Max hasn’t been around for almost three weeks now. All of us in the neighborhood who are owned by Max are worried. Usually Max responds to my telepathic messages when I’ve been missing him and have started to worry. This time I’m getting no response. His “owners” have moved away, and even though we all took care of him, it would make sense for them to have taken him with them. I’m waiting for a call back to know for certain this is the case. I still keep expecting him to show up and meow to come in.

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Happy Thanksgiving!

Resident Kitty’s been here every day, hanging out at the back door, waiting for breakfast and dinner. As the days grew cold, I worried about her at night. I’ve not been able to determine where she’s sleeping, but I couldn’t imagine that the garage or under the tool shed could be cozy places to sleep. So I decided to build a house for her. It took me a few days, and Resident Kitty hung around and watched the whole time. I think she knew it was for her.

I have a lot of wood remnants here from various projects, so the only thing I had to spend a few dollars on was the roof drip edging. I ran out of shingles, but my local hardware store, Belletetes, gave me the five pieces I needed, for free.

Breakfast on the front porch


I built the house with a removable top for ease of cleaning. The loft area is separated from the bottom with a board, forming a compartment for insulating straw. I put rigid foam insulation under the raised floor. The inside is filled with straw with hollow area for Kitty to curl up in. I put it on casters so I can move it around.

The morning after I built the house, I let Bo out to pee. It was still dark. When I turned the light on for him, out of the little house, climbed Kitty. She’d slept there. YAY! And she was there then next night as well.


Making herself at home

I wish I could say it was a perfect solution for her, but she’s not been around the last few days, so I suspect there’s a barn around here that is a little better protection. I was thinking of getting those warmer things you put in the microwave, but there’s not much point if she’s no longer here. Still, I suspect she’ll be back for a meal at some point, and she may find it a good place when the weather is a little warmer – a place to shelter from the rain.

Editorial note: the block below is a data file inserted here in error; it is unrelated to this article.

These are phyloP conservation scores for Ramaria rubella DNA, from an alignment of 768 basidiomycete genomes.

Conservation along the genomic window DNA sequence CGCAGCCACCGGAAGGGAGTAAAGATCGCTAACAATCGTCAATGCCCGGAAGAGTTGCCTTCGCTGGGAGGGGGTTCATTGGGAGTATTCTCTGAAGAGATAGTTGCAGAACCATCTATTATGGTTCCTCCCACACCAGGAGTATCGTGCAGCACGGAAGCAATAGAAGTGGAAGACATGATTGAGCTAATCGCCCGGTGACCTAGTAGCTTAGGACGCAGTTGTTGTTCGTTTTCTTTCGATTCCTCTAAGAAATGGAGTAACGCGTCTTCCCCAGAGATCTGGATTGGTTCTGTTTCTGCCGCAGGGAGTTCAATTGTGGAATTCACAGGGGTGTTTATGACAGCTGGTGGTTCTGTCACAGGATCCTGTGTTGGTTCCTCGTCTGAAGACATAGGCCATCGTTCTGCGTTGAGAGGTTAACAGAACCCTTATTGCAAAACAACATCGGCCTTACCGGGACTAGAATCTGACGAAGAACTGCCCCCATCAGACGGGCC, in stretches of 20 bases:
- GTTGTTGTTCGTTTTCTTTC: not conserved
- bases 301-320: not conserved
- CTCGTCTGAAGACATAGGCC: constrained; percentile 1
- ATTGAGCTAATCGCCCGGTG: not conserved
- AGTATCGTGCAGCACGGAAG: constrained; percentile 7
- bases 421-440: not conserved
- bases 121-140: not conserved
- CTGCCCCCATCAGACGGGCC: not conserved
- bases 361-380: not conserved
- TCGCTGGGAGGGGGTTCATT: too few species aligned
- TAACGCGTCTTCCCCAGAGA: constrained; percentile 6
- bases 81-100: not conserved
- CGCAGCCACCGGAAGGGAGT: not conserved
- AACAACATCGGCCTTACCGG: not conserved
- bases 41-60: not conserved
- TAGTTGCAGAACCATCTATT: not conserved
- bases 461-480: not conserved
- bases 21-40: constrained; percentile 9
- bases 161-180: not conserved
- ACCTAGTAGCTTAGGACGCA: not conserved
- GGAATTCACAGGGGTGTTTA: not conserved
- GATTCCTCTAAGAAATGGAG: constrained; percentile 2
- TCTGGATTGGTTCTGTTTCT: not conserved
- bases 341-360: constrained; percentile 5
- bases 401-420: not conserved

I enjoyed the project. I’m thinking of painting it come spring. Fun colors!

The chicks are no longer chicks. They all sleep in the big coop now, and only once in a while do I discover one or two at dusk, back on the high perch in the chick’s coop. I don’t  know if they are there due to a lapse in memory, or for old time’s sake. If it’s going to be really cold, I move them. I can’t wait to see the first tiny white egg.

All grown up


Abbey – come to see what I’m doing in the pen


The hens hang out together in the sun – they seem to know the spot where the sun stays most of the day


While I was photographing the hens, I suddenly noticed one of the chicks was outside the pen

One of the chicks has figured out how to get out of the pens. She’s either found a hole that is so far elusive, or she’s flying up and out. Here I was photographing the hens lounging behind the door when I suddenly noticed one of the chicks was outside. She’s done this twice now. It’s a bit worrisome knowing there’s a fox around. I laid out deer fencing on the ground where the fox had been coming in. I’m hoping this is a deterrent. So far, so good.

We’ve had only a dusting of snow so far. This is the first fall I’ve managed to get the garden all turned over and ready for the spring. I was thrilled at how many worms there were. Every shovel full of dirt was loaded with worms. They’d already gone way down ready for the winter. I hope they had enough time to get themselves situated for the cold again after being rudely disturbed.